02.28.2010 0

Fighting the Good Fight

  • On: 03/23/2010 09:37:25
  • In: Health Care
  • By Michael Swartz

    It was a battle which began last spring and it took the side of right nearly a year to fall despite the odds against it. As I write this, the nationalization of one-sixth of the nation’s economy and the ability for government to pry further into all aspects of your personal life – indeed, control the fate of your very being – is essentially one Presidential signature away from happening.

    Here’s yet another lesson to show elections mean things. Despite the turnover which played a vital role in the outcome, most of the main players were elected in 2008, the year America believed in hope and change. What we hoped for and what we’d change into were simply taken at the face value of that which was promised by most, but a few thinkers foresaw this entire drama coming and, like Paul Revere, attempted to sound the alarm.

    And there were hopeful moments even after the 2008 elections played out. The dreaded 60-seat Democratic majority in the Senate didn’t occur right away – while Al Franken and Norm Coleman battled out a protracted election recount, Saxby Chambliss easily won re-election to his Georgia Senate seat. This denied the Democrats their 60th vote for a time, although that possibility was reborn last April when Pennsylvania Senator Arlen Specter switched parties from the GOP to the Democrats. A few weeks later, Coleman conceded, Franken was sworn in, and the Democrats had their precious 60-vote majority.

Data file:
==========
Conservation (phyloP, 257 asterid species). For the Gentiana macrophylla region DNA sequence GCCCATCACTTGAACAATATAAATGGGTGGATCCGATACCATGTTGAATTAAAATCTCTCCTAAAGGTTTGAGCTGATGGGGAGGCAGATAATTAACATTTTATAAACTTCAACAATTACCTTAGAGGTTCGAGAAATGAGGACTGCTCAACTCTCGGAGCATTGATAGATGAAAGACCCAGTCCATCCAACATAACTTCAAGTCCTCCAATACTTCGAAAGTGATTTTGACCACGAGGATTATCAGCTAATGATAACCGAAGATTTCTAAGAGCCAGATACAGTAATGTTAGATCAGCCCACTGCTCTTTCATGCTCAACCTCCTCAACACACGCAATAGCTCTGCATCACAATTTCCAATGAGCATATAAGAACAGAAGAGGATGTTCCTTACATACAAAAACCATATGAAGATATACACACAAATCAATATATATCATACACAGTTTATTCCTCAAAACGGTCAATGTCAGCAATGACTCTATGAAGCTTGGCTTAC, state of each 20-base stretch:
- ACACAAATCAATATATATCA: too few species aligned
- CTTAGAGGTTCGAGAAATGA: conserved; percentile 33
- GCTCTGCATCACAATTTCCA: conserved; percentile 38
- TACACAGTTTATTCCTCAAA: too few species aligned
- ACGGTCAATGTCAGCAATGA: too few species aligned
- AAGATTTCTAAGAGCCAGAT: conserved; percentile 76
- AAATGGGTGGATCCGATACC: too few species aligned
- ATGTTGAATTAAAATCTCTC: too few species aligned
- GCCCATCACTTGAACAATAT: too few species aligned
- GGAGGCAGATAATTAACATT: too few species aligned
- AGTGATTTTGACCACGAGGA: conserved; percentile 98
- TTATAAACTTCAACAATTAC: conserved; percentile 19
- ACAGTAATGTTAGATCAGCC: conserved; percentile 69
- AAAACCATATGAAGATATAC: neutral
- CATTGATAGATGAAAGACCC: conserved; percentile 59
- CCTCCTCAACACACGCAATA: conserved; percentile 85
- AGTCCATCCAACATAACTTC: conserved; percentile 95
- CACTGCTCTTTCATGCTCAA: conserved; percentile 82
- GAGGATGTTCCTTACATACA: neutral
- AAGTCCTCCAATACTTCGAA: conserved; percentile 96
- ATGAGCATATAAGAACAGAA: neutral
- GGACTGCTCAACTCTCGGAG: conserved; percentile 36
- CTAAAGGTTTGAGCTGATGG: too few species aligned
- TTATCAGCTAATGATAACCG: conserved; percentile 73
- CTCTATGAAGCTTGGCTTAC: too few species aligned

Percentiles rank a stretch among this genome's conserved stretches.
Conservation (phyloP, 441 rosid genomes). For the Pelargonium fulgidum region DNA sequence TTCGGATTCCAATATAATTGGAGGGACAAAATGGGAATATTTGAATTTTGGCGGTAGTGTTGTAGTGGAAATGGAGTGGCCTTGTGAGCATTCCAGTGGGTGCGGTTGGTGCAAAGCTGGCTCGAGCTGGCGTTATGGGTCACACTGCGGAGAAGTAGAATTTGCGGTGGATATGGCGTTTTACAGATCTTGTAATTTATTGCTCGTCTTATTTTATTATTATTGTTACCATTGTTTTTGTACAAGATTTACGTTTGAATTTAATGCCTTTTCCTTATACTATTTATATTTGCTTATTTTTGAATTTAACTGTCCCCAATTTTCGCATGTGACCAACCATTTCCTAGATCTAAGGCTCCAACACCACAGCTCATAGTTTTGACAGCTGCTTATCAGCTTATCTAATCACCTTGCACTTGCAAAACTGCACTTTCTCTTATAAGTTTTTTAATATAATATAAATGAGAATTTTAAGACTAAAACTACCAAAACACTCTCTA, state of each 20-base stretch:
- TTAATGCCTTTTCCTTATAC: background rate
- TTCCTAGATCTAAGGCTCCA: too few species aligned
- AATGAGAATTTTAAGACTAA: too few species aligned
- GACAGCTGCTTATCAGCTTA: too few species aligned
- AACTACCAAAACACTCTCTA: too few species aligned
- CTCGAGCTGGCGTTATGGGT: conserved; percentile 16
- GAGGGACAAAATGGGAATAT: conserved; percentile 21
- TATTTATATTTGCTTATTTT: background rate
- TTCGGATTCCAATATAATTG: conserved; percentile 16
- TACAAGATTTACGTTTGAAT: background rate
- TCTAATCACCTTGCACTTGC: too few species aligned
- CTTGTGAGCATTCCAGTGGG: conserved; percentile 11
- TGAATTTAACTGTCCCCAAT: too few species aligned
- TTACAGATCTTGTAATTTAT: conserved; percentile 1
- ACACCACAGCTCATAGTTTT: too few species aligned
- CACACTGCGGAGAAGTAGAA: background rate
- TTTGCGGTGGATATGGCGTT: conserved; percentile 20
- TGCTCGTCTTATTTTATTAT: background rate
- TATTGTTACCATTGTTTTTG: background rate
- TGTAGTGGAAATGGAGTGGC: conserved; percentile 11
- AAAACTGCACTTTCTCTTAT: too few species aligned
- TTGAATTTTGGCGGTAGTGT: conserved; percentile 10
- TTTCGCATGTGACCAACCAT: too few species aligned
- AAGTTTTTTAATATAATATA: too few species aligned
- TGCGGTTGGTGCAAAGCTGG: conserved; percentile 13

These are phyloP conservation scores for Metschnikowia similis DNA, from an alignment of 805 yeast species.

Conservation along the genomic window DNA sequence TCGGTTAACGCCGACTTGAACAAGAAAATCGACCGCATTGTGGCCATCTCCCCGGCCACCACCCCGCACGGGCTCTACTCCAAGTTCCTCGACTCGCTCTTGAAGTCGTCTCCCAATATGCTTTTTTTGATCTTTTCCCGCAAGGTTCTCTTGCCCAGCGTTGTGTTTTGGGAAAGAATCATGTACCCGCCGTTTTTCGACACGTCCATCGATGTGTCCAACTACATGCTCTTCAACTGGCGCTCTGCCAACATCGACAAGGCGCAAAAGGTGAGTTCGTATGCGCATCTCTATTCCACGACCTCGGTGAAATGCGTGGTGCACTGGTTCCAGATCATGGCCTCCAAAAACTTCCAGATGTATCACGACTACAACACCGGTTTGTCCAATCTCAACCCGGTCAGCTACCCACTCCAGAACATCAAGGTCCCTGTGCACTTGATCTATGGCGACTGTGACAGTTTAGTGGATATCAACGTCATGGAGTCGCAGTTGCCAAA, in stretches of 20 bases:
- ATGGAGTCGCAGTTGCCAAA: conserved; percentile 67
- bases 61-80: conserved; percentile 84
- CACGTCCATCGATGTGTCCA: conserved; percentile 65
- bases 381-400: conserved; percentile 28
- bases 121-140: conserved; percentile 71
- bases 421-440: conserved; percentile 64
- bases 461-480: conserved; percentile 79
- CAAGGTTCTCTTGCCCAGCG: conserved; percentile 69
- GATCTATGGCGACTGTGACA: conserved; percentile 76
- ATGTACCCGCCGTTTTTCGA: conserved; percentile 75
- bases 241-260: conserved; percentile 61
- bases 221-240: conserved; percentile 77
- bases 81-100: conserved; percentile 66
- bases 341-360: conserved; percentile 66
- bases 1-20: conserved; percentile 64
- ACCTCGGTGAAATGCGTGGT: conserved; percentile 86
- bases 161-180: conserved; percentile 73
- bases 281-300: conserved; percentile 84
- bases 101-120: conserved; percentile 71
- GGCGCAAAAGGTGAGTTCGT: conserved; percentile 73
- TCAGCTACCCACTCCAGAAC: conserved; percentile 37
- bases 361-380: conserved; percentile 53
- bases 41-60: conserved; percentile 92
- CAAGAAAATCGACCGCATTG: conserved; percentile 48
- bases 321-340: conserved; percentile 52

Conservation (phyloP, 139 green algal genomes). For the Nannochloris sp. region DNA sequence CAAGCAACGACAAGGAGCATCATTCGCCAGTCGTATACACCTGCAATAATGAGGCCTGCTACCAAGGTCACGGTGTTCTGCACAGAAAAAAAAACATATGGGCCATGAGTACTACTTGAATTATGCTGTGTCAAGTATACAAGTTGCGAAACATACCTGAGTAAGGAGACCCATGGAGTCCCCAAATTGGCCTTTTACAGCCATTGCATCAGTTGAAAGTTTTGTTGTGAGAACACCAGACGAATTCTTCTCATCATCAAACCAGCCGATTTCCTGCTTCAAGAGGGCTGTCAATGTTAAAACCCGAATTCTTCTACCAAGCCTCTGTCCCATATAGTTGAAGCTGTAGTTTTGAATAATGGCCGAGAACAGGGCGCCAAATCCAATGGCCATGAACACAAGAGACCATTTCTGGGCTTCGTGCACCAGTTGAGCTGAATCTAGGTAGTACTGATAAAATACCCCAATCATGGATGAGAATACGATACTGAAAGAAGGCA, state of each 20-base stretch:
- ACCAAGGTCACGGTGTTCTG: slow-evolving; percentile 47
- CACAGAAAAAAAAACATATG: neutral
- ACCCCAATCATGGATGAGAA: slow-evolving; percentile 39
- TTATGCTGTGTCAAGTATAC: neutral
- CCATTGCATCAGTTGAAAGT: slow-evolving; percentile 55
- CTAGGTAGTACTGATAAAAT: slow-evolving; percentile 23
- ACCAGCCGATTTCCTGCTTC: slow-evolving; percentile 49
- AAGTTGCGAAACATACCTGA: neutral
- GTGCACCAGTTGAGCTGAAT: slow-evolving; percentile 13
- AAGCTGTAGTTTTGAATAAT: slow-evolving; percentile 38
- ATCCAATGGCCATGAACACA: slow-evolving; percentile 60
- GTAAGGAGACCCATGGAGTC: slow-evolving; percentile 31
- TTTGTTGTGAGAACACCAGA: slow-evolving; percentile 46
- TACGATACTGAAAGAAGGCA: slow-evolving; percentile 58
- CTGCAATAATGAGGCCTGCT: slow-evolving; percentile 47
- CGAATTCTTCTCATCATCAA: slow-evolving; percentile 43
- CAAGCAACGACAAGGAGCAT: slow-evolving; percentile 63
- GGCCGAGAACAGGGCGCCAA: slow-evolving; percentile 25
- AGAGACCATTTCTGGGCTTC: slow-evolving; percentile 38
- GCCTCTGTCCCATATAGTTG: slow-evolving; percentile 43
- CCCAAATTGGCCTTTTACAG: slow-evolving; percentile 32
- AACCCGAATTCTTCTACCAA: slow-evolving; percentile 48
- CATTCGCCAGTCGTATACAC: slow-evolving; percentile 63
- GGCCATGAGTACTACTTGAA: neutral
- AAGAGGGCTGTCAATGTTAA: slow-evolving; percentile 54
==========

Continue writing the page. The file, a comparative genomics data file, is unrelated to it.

That Democrat victory was short-lived, though. On August 25th Ted Kennedy died, and it took a few weeks for Paul Kirk to be named his replacement. Yet even after Kirk was sworn in, Senate Democrats still needed until Christmas Eve to hammer out their health care bill. Most importantly, there were significant differences in the bills approved by the Senate and House – changes put in place to mollify particular Senators. The term “Louisiana Purchase” gained a new meaning and we learned more than we ever wanted to know about the “Cornhusker Kickback.”

    Conventional wisdom held that Congress would come back from their holiday break and figure out the details. But Scott Brown’s election on January 19th ended the prospect of a conventional conference process and bill opponents were buoyed by the presence of “Mister 41” when he was sworn in on February 4th.

    However, ObamaCare was resurrected from the dead once again as the House employed a number of questionable tactics to allow their membership to swallow a Senate bill few liked. That’s where we are today.

    All of the drama came about despite TEA Parties, acrimonious town hall meetings, a number of Capitol rallies (including two in the last week,) and the ominous threat that those who voted for ObamaCare would be committing political suicide. Perhaps it will turn out that some did, as most national polls reveal the people are against ObamaCare and a poll commissioned last week by Independent Women’s Voice showed 60 percent of respondents would vote for a candidate who opposes “the current version of healthcare reform and wants to start over.”

    While it’s likely that the courts will be deciding on key aspects of the bill for months to come, it may not matter. ObamaCare wasn’t slated to take effect until 2013 anyway.

    The problem is that history has shown that once a new entitlement program is created, it’s impossible to kill. For all the brave talk of repeal it’s likely that we are stuck with ObamaCare because of those who placed power before people.

    Michael Swartz, an architect and writer who lives in rural Maryland, is a Liberty Features Syndicated writer.

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